Royal Bank of Scotland's troubled Ulster Bank arm announced up to another 1,800 job cuts and around 40 branch closures under plans to return it to profit within the next three years.
Ulster will slash its branch network from 214 to between 175 and 185 by the end of 2014, mainly impacting rural branches as it looks to focus on towns and cities.
In a presentation to investors, it said the turnaround plans would "significantly" reduce its workforce, from around 5,800 full-time staff to between 4,000 and 4,500 by 2016.
The job losses come on top of 950 redundancies announced at the start of last year, while its branch network has also reduced by 24 over the past 18 months.
Ulster Bank, which has branches across Ireland, said it was too early to confirm where the job cuts will have an impact.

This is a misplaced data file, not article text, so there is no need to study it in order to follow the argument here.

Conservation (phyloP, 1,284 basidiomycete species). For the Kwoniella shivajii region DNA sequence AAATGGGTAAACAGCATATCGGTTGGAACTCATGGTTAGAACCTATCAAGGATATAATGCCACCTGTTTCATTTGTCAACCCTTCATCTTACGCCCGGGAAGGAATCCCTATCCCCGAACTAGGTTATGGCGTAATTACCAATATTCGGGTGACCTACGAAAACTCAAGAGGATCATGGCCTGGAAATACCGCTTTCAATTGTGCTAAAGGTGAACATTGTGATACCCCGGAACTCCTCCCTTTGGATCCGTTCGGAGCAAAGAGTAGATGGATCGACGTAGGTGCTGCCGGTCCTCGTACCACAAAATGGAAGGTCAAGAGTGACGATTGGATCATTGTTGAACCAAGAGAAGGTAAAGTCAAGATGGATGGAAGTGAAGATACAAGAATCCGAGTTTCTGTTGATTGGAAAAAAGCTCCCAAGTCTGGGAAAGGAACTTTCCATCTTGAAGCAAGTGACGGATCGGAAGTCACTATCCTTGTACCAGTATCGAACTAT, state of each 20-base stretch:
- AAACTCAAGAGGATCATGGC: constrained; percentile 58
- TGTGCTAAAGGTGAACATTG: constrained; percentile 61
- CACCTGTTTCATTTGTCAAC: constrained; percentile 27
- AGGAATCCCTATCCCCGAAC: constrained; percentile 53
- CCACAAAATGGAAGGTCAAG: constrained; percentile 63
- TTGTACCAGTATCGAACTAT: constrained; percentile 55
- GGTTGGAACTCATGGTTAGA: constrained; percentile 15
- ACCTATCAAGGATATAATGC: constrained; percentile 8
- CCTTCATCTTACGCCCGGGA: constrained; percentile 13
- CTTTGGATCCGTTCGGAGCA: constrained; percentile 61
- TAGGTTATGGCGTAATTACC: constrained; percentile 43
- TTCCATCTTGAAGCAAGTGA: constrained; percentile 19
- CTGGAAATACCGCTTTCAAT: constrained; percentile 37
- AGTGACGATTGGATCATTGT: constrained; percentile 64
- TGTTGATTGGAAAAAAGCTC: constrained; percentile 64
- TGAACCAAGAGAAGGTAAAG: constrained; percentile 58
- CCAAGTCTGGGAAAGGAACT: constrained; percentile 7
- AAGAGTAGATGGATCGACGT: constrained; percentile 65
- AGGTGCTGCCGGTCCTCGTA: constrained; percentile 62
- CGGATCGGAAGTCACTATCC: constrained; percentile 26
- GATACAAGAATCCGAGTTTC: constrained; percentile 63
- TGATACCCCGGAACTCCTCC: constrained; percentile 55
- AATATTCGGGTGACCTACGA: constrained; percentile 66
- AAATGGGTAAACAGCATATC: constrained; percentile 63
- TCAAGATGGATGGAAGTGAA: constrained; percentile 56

Finance union IBOA said the branch cuts were a "bolt from the blue" and slammed Ulster Bank for its "cavalier" approach to staff and customers.
IBOA general secretary Larry Broderick said: "While everyone is aware that Ulster Bank's parent, RBS, is in some disarray at the moment and its commitment to its Irish operation has been the subject of much speculation recently, I sometimes wonder if the senior management in Ulster Bank are deliberately trying to sabotage the bank's future by their cavalier approach to their customers and staff."
Ulster Bank has suffered hefty losses as it counts the cost of loans turned sour since the financial crisis.
It slumped into the red with operating losses of 1.21 billion euro for the core business in 2012, but it said trading was improving as losses almost halved year-on-year in the first quarter of 2013 to 191 million euro.